I was among those who thought Sen. Elizabeth Warren was an ethnic fraud—more specifically a “box checker” who claimed Cherokee ancestry to ascend to the Harvard Law School faculty.
But the Boston Globe, in its feature, “Ethnicity not a factor in Elizabeth Warren’s rise in law,” convinced me otherwise. While I wish she would not have waited six years to turn over her teaching records, I am persuaded by the Globe that Sen. Warren never checked any “Native American” box for professional gain—especially not at Penn and not at Harvard.
So I forgive Sen. Warren for claiming tribal ancestry, and am now anxious to forget the entire “Cherokee grandma” controversy that surrounds her. It’s time we all forgive and forget.
The criticism I have about the continued critiques of Sen. Warren’s ancestry is that they cite a void of genealogical documentation for her great-great-great grandma from the late 19th Century—the types of documentation that either never existed for grandma’s in the late 1800s; or are demonstrably incomplete as to Indians who endured that genocidal time in American history.
Folks ask: “Where is her claimed Cherokee great-great-great grandma’s marriage license application or marriage license?” “Why aren’t any of her ancestors listed on any rolls of Cherokee Indians dating back to the early 1800s?” “Where is any proof of her claimed Delaware blood?”
The flaw in these questions is that they fail to appreciate or acknowledge that so-called vital records, especially those for women or Indians who lived in the 1800s, are scarce to non-existent.
They also ignore that federal Indian rolls and censuses have been proven inherently incomplete—lacking countless tribal ancestors. Angelique A. EagleWoman & Wambdi A. Wastewin, Tribal Values of Taxation Within the Tribalist Economic Theory, 18 Kan.J.L. & Pub. Pol’y, 1, 7 (2008).
Truth be told: If such historic federal, state, or local government documentation is the metric of tribal belonging in 2018, most current tribal members would not measure up. Nobody Native I know has their great-great grandma’s marriage license or great grandma’s birth certificate.
Sen. Warren claims she first learned of her Cherokee and Delaware ancestry from her grandma. This is precisely how most of us learned we are tribal: our grandmas told us. That is precisely how I first knew I was Nomlaki and Concow: my grandma told me.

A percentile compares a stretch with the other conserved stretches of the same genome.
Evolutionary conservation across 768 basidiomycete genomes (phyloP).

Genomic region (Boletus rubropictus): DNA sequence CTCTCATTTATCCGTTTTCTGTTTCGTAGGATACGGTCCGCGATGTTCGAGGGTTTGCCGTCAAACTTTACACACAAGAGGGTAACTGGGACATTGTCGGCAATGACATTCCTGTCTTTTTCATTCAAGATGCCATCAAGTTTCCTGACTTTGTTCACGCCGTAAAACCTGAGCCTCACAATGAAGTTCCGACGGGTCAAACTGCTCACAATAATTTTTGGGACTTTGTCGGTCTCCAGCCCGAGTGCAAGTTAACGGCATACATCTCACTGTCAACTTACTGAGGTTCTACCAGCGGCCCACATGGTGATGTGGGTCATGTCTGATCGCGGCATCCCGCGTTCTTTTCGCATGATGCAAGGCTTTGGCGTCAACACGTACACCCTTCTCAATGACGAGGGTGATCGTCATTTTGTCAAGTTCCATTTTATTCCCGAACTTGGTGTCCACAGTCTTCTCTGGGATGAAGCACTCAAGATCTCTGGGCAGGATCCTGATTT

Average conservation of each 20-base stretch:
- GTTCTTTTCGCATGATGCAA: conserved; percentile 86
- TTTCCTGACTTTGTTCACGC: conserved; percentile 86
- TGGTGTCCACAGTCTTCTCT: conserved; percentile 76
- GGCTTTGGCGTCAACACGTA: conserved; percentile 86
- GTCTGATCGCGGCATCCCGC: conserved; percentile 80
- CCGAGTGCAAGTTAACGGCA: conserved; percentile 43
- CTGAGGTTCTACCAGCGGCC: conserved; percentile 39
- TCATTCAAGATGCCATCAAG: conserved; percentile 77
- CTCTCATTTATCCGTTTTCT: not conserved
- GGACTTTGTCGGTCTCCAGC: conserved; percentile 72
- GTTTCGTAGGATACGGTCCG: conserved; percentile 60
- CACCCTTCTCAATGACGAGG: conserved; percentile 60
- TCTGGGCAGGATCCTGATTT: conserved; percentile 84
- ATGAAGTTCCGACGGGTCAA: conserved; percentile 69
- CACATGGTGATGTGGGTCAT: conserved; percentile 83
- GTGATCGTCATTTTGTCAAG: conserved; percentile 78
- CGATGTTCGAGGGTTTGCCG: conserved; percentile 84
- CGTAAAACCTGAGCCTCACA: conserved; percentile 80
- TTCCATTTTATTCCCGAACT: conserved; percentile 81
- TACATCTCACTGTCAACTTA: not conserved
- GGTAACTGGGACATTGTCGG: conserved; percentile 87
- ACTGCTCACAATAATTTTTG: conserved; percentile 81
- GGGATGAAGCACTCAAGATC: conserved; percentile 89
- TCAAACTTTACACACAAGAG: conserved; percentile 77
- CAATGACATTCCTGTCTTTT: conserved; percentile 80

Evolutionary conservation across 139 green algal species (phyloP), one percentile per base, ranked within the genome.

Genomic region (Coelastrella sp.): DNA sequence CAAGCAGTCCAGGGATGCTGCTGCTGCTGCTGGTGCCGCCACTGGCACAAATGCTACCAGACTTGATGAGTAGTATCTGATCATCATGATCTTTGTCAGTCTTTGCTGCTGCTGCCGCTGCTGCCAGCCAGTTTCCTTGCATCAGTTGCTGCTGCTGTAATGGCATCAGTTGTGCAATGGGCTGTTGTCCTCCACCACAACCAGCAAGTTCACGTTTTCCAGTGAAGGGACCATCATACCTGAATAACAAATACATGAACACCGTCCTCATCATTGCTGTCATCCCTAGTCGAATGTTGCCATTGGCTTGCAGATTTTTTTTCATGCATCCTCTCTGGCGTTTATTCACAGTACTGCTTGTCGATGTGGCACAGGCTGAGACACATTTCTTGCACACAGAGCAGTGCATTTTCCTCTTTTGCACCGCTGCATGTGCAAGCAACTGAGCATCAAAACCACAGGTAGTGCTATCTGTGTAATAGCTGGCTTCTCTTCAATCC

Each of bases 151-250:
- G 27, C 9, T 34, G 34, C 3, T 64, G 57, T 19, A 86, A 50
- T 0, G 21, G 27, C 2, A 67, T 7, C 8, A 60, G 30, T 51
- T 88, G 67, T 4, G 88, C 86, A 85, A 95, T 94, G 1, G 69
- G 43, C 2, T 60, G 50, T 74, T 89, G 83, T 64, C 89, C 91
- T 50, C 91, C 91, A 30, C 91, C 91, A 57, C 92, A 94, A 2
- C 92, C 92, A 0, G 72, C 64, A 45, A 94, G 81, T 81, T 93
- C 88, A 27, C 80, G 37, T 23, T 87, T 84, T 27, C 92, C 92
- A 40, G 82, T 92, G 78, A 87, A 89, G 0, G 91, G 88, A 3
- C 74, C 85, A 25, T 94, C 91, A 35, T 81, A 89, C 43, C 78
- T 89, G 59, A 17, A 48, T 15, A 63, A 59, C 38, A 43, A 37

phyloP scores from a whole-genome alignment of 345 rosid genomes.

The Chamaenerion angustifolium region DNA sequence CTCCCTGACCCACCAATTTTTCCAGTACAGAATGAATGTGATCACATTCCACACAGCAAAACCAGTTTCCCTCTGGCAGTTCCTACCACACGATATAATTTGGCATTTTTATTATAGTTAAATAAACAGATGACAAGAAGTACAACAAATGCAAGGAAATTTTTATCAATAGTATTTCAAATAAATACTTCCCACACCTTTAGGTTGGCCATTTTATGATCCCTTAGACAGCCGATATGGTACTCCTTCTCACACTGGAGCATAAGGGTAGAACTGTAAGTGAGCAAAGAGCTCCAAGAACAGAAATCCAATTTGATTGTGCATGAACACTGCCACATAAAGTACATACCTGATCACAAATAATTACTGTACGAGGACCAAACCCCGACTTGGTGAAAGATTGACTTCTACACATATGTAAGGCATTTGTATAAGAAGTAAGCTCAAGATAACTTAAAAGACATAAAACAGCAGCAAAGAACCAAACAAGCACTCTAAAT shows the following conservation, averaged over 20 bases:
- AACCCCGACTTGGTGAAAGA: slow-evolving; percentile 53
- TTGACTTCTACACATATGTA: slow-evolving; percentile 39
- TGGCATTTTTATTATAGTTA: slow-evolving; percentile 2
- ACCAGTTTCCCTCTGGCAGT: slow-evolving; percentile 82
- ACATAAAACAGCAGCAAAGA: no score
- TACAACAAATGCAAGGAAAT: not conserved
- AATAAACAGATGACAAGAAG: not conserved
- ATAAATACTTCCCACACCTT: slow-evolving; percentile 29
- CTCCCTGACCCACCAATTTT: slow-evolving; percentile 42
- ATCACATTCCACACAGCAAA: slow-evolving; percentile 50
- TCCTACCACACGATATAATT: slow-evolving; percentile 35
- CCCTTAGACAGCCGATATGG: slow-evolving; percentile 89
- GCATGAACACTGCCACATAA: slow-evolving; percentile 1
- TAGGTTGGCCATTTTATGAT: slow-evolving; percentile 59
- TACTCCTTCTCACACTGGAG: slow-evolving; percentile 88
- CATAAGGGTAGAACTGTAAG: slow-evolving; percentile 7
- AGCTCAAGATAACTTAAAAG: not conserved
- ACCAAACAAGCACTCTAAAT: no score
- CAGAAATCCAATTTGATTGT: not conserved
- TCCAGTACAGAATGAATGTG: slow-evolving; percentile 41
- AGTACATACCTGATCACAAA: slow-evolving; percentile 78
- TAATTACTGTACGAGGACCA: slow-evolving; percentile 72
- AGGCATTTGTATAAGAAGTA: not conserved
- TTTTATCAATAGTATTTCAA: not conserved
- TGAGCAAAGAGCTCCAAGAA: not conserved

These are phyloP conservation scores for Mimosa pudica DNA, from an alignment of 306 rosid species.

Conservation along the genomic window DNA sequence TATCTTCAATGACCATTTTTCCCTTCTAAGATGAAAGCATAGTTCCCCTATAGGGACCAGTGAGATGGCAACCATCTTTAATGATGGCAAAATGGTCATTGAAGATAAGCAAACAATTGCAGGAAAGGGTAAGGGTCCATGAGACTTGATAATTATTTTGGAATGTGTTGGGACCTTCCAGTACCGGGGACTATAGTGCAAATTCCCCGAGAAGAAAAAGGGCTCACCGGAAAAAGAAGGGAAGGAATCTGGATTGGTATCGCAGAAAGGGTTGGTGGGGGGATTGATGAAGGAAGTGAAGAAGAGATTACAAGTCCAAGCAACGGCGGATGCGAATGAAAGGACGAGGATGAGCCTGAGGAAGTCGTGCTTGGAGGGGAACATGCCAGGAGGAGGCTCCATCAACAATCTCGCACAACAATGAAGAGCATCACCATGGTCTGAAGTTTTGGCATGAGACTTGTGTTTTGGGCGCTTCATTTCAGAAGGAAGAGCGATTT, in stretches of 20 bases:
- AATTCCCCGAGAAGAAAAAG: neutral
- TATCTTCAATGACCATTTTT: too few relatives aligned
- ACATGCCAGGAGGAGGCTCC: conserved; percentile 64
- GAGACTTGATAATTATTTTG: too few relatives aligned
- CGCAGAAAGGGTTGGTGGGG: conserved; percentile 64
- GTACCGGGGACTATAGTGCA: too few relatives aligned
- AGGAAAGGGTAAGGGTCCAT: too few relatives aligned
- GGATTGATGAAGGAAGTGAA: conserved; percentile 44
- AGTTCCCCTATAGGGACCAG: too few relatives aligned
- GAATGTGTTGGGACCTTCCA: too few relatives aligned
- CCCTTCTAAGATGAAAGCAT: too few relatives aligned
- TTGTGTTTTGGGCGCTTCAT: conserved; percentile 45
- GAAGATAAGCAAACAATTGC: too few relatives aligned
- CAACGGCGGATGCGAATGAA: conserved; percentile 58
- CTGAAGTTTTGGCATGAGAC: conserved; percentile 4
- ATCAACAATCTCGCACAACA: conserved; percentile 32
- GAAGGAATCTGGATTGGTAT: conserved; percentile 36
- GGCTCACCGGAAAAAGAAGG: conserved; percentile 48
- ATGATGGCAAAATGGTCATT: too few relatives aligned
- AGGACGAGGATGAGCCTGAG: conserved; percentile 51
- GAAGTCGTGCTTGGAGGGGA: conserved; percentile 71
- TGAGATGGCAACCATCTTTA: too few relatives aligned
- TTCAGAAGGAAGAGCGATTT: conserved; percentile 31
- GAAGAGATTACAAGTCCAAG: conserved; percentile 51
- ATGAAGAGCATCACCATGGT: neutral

That, quite simply, is kinship.
External issues surrounding our identity and imagery are important. Misappropriated tribal ancestry does have negative psychological impacts on Natives today, particularly our youth. But tribal cultural misappropriation is hardly the biggest existential threat to Indian Country.
The single biggest existential threat is now . . . us. By that I mean our continued internal reliance on colonial-turned-federal modes of tribal termination and assimilation—most notably, blood quantum, residential criteria, and federal censuses/rolls—as measures of tribal belonging.
If we continue to self-define ourselves by using the colonizer’s genocidal tools, we will eventually “kill the Indian” ourselves. Disenrollment—with 80 tribes now engaged in the practice—is a glaring example, with greed-addled tribal politicians wielding those tools to self-terminate their own kin.
So let’s all forgive and forget Sen. Warren. Let her cherish her grandma’s teachings and what she believes is her kinship. Let’s instead focus or energies our teachings and our kinship.
Gabriel S. Galanda is the managing lawyer of Galanda Broadman, PLLC, in Seattle. Gabe is a descendant of the Nomlaki and Concow Tribes, belonging to the Round Valley Indian Tribes of Northern California.